When two particles or molecules entangle at a quantum level, they share one or more properties such as spin, polarization or momentum. This effect persists even if you move one of the entangled objects away from the other. Einstein in turn called the entanglement "spooky action at a distance". Einstein felt that the existence of entanglement meant that there were gaping holes in the theory of quantum mechanics.
Scientists have successfully demonstrated quantum entanglement with photos, electrons, molecules of different sizes and even very small diamonds. The Glasgow University study is the first to capture visual evidence of entanglement. The experiment used photons in entangled pairs and measured the phase of the particles – this is what is called a Bell entanglement.
The team produced photons with an ultraviolet laser, crossing a crystal that entangled some of the photos. A beam splitter turned the beam into two equal "arms," with some of the entangled photos taking different paths. Since they were entangled, they continued to share the same phase even after being separated.
One of these photons crosses a liquid crystal material that makes it pass through four phase transitions (0, 45, 90 and 135 degrees). The team used a very sensitive camera to capture images of the entangled photon that had not passed through the filter. However, he showed the same phase transitions as his partner. The image above shows the entangled pair at a 45 degree phase.
Scientists believe that quantum entanglement could have applications in quantum computing, data transmission and even teleportation. For this to work, we need to study in more detail the entanglement. The University of Glasgow experience could pave the way for new types of imagery that help us cope with this spooky action from a distance.
Ironically, what is arguably the most revolutionary part of Einstein's legacy rarely attracts attention. He has none of Gravitational wave splash, the shoot black holes or even the charm of quarks. But, hidden behind the curtain of these exotic phenomena, one finds an idea of a deceptive simplicity that pulls the levers, shows how the pieces come together and illuminates the way to go.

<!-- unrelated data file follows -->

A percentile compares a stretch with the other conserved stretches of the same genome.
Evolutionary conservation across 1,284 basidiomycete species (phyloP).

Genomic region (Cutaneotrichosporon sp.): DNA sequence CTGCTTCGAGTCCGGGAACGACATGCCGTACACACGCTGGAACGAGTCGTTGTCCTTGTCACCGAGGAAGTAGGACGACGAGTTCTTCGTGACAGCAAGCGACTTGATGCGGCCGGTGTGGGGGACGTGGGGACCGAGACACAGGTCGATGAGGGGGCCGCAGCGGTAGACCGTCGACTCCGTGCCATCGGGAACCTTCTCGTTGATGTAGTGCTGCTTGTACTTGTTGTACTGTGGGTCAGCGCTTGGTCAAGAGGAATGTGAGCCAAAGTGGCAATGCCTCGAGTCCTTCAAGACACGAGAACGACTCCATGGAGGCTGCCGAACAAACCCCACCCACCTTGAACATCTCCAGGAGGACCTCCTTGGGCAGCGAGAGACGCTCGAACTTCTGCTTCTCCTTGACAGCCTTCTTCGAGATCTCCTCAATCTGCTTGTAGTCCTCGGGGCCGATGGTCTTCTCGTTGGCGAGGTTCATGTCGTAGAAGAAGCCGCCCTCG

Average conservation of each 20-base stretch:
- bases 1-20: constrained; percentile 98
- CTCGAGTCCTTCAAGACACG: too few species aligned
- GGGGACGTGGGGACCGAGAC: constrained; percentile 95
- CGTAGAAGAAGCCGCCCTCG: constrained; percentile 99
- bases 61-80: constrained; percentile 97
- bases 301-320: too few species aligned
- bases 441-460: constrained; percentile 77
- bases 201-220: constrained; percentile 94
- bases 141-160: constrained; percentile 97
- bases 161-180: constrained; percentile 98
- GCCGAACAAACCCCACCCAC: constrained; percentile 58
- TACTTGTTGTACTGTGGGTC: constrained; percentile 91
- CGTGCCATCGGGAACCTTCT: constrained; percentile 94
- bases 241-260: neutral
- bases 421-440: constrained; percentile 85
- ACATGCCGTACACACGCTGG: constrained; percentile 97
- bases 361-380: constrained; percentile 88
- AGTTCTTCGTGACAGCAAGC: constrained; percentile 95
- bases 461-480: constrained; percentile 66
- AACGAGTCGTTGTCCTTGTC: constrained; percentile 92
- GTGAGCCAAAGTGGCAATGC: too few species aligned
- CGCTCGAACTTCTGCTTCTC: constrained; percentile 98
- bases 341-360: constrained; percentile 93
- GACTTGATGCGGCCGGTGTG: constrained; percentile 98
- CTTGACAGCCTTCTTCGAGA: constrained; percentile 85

The idea is: some changes do not change anything. The most fundamental aspects of nature remain the same even if they seem to change shape unexpectedly. Einstein's 1905 articles on relativity led to the unquestionable conclusion, for example, that the relationship between energy and mass is invariant, even though energy and mass themselves can take very strong forms. different. Solar energy arrives on Earth and becomes a mass in the form of green leaves, creating food that we can eat and use as fuel for reflection. ("What is our mind: what are these conscious atoms?", Asked the lamented Richard Feynman. "The potatoes of last week!") It's the meaning of E = mc2. The "c"Represents the speed of light, a very large number, so that it does not take much material to produce a huge amount of energy; In fact, the sun transforms millions of tons of mass into energy every second.
This endless transformation of matter into energy (and vice versa) feeds the cosmos, matter and life. Yet the energy-matter content of the universe never changes. It's strange but true: the material and the energy themselves are less fundamental than their underlying relationships.
We tend to think about things, not relationships, as the heart of reality. But most often, the opposite is true. "This is not the stuff," said the physicist at Brown University Stephon Alexander.
The same is true, Einstein showed, for "things" like space and time, seemingly stable and immutable aspects of nature; in truth, it is the relation between space and time which remains always the same, even if space contracts and time expands. Like energy and matter, space and time are mutable manifestations of deeper and unshakable foundations: things that never change, no matter what happens.
"Einstein's profound vision was that space and time are essentially built by relationships between things that happen," said the physicist. Robbert Dijkgraaf, director of the Institute for Advanced Study in Princeton, New Jersey, where Einstein spent his last years.